The High-5 STEM Collaborative was an Alliance for Graduate Education and the Professoriate (AGEP) that brought together five METRO-linked universities in the national-capital region, around the common purpose of diversifying the professoriate in science, technology, engineering, and mathematics (STEM). Led by The George Washington University, High-5 included American University (first 6 months only), Gallaudet University, Marymount University, and the University of the District of Columbia. The vision for the High-5 STEM Collaborative was to create a sustainable Alliance to enable talented students reflecting the demographics of the nation overall to prepare for and enter the STEM professoriate. The overall goal of the Collaborative was to build a five-campus community with climate and structures, faculty, curriculum, and students purposefully aligned to enable diverse individuals to achieve academic and career success in STEM with significant numbers entering the STEM professoriate. The goal of the planning grant was to lay the groundwork for the implementation phase and accomplishment of the overall goal. During the planning phase, the alliance (1) identified barriers and challenges within our institutions that limit the attraction, retention, persistence, attachment, and progression into the professoriate of underrepresented minorities in STEM; (2) identified and understand best practices within our institutions and from successful AGEP alliances to enable the inclusion and advancement of underrepresented minorities in STEM; and (3) piloted one or two community-building components to launch the Collaborative and engage departments, schools, faculty, and students at all member institutions. Intellectual Merit. The High-5 Collaborative transcended campus boundaries and cultures to establish activities for significant numbers of URM, including deaf individuals, with the long run goal of preparing them for STEM faculty positions at the full range of institutions of higher education. The Collaborative was innovative in its desire to fully integrate deaf faculty and students as part of the URM population; the extent to which students at all levels will cross-enroll, collaborate, and teach across the Alliance; and the extent to which quality STEM academic programs that cross institutional boundaries will be fostered. STEM undergraduate majors will have access to additional and varied research experiences across the five institutions, and become part a diverse, multidisciplinary, STEM peer group with peer and faculty mentors from other campuses. The Collaborative proposed to expand and strengthen STEM research at the Alliance institutions through shared access to facilities, equipment, and resources by the creation of a community of faculty and student collaborators Broader Impact. Course and curriculum coordination through articulation agreements between the participating institutions set up paths to allow talented URM and deaf undergraduates to take advanced STEM courses and join research groups at the research institutions, thereby becoming pre-acclimated to graduate study. Further, a new 3-2 programs was created to allow students to enter majors not available at their home institution and earn a STEM master's degree. Sharing graduate teaching assistants (TAs) across the Alliance will have three broader impacts: (1) provide a talented pool of instructors; (2) provide undergraduate students with role models close to their age, who are doing research in these disciplines; and (3) provide the TAs with experience teaching different types of students in different institutional contexts and settings. Another broader impact of this project was the planning of an exemplar model alliance in an urban setting with intentional pathways between multiple institutions to provide greater access for all students in the alliance to provide maximum opportunity for them to participate in the STEM workforce and professoriate.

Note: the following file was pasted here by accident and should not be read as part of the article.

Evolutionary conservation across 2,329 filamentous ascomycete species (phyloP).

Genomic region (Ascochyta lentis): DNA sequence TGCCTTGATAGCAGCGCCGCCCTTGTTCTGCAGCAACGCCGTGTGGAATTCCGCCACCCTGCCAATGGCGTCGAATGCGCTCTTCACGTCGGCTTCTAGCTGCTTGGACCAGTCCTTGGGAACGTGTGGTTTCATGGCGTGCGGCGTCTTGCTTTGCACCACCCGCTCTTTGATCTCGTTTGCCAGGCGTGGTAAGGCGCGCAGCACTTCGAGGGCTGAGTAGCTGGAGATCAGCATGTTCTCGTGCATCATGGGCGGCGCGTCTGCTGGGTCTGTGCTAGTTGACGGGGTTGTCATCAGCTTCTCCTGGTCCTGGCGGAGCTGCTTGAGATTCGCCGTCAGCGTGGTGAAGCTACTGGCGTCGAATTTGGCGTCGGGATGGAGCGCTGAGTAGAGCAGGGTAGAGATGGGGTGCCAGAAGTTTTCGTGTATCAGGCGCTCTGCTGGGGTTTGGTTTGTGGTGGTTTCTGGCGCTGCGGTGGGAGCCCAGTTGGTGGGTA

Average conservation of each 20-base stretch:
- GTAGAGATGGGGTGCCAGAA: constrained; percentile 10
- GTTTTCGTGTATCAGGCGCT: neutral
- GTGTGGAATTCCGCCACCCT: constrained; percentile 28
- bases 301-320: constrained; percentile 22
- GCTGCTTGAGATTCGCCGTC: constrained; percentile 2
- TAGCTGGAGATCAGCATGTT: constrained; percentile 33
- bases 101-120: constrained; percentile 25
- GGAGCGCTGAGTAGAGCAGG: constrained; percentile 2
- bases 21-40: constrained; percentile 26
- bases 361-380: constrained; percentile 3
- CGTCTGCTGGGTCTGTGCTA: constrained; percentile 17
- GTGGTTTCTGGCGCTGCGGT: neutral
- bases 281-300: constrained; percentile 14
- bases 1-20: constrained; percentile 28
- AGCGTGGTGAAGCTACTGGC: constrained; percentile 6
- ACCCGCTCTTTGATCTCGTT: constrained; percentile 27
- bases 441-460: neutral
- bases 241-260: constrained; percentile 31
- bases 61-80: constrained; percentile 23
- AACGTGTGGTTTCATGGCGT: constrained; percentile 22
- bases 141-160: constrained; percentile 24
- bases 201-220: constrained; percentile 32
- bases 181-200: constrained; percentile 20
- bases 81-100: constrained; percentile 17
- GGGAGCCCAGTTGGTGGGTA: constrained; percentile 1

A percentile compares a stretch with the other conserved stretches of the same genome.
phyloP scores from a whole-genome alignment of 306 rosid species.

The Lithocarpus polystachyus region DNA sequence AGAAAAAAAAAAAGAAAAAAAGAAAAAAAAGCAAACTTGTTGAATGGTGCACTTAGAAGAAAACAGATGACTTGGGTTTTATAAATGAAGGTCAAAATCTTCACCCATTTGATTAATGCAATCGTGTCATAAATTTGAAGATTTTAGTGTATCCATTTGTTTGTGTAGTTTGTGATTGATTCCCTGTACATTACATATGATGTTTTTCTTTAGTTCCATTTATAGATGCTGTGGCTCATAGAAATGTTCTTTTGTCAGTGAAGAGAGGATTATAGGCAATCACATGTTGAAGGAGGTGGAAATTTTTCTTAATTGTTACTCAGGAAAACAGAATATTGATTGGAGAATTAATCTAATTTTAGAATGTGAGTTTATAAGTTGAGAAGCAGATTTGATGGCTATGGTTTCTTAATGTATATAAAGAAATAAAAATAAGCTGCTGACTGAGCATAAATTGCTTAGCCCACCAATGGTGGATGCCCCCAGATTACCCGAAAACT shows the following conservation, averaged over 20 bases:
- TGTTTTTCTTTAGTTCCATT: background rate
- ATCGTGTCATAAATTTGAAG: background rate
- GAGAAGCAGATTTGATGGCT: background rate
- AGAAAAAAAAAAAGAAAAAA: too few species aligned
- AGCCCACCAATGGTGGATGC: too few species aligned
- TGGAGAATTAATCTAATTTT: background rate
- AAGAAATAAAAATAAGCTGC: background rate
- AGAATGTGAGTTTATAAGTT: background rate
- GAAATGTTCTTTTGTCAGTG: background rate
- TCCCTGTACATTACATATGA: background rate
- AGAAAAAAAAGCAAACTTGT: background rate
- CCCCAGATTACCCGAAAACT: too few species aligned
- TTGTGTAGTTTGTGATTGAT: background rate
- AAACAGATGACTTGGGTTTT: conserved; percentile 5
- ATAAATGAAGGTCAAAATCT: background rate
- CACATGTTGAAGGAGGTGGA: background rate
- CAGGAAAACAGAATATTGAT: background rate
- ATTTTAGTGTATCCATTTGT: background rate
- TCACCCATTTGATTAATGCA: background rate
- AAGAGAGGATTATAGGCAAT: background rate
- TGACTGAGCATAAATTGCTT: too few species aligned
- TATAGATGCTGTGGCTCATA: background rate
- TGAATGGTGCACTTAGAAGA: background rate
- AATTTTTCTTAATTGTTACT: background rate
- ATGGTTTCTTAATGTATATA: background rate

Agency
National Science Foundation (NSF)
Institute
Division of Human Resource Development (HRD)
Type
Standard Grant (Standard)
Application #
1111173
Program Officer
Mark H. Leddy
Project Start
Project End
Budget Start
2011-07-15
Budget End
2013-06-30
Support Year
Fiscal Year
2011
Total Cost
$150,000
Indirect Cost
Name
George Washington University
Department
Type
DUNS #
City
Washington
State
DC
Country
United States
Zip Code
20052